Billion-dollar cyber security startup Tanium plans further secondary share sales before IPO

 
Lynsey Barber
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Tanium is backed by millions in venture capital and private equity cash (Source: Getty)

Tanium, the world’s most highly valued cyber security startup, is planning further secondary share sales signalling plans to go public are further on the back burner.

An IPO had been on the cards for this year, but it pulled back on plans in May with founder and chief executive Orion Hindawi citing volatility in recent tech floats. Instead it allowed its co-founder, early investors and employees to cash out $100m worth of stock.

Now the US firm, valued at $3.75bn and backed by top Silicon Valley venture investors Andreessen Horowitz and IVP as well as private equity giant TPG, plans to embark on further sales of secondary shares “on a pretty good frequency”.

“We just did one, we’re going to keep on doing them. As long as we have a permissive funding environment, as long as we’re making money, we can kind of have our cake and eat it too,” he told City A.M..

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“It won’t work forever. The numbers get bigger and bigger, and eventually going public is the right thing to do. But the secondary appetite in our space has gone up pretty significantly. Generally a lot of people are gravitating toward this as an interim solution for liquidity. It’s not a long-term solution."

In the previous sale TPG and IVP both bought up common stock in the firm, which boasts clients such as top global banks, Amazon, Nasdaq and the US Department of Defence. Secondary share trading has boomed in the US as highly valued companies stay private for longer. It’s estimated the value of that market will be worth $38bn this year, up from $35bn last year and just $11bn in 2011, according to figures from US investment bank Scenic Advisement.

On going public, Hindawi said: “The biggest challenge we have and what we see in the market - and we watch our peers in the market - is that we have incredible pressure to hit every number right on the nose. And when you’re growing 100 per cent year-on-year, that’s really hard to do.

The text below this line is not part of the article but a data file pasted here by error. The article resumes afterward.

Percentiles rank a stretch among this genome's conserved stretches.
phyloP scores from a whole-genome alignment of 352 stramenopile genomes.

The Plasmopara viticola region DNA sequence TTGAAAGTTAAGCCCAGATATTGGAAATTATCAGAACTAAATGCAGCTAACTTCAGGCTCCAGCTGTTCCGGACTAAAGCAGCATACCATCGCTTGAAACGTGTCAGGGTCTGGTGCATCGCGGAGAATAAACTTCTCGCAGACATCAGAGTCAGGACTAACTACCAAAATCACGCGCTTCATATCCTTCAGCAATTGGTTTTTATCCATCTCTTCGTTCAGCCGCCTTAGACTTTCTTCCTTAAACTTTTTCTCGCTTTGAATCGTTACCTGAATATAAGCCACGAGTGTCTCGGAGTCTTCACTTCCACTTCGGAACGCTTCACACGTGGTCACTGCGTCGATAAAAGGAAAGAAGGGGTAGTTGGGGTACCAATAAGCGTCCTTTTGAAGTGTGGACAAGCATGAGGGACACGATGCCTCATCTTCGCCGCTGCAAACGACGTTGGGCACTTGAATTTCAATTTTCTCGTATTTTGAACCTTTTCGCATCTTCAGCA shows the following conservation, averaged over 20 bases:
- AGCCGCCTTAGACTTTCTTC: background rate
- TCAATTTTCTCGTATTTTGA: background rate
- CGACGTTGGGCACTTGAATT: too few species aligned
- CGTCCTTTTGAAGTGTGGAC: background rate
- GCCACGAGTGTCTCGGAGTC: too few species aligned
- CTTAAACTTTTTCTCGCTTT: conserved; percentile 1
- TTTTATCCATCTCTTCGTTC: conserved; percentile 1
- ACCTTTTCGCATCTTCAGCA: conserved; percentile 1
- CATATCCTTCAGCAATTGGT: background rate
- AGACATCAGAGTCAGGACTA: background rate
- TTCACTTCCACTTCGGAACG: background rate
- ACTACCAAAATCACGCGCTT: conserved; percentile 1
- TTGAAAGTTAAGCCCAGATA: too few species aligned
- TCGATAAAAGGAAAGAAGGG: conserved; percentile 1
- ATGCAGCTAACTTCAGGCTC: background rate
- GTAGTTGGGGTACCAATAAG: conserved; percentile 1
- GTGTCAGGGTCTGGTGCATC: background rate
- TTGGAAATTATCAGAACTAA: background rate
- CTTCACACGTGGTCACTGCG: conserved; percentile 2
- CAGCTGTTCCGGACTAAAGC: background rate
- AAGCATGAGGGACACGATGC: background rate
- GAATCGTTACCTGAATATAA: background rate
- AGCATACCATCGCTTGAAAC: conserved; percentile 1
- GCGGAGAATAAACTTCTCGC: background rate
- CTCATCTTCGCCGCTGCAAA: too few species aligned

“The analogy someone made to me recently was, when you’re a plane that’s climbing as quickly as you can, it may look smooth from the ground but it doesn’t feel smooth on the plane. Every gyration is being measured. It would be a scary time to be a public company if we are growing between 90 and 110 per cent every year and people think 90 per cent is devastatingly bad and 110 per cent is incredibly good.”

He added: “I think we’re going to need to continue growing enough that sustainability and repeatability and forecastability are down and I don’t think we’re there yet. I have a $35m deal on the table that could come this month or next month or the month after, and that’s not where you want to be as a public company.”

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But he also suggested the timing would also come down to market appetite and that the pressure of a “ticker” - fluctuations in the price of shares - would impact staff morale.

“There’s a whole new kind of psychology attached to that. It’s very distracting. If it’s going up and up and up, everyone feels good. If it’s going up and down 10 per cent every day, everyone feels extremely unstable. And I don’t want to put people in that position. If we're going to go, we’re going to go when we’re ready, instead of by force,” he said.

“And we’ve been pretty open about this. We’ve been cash-flow positive, we have hundreds of millions of dollars in the bank, there’s nothing that would force us to this. I think it’s a question of when is the company actually ready.”

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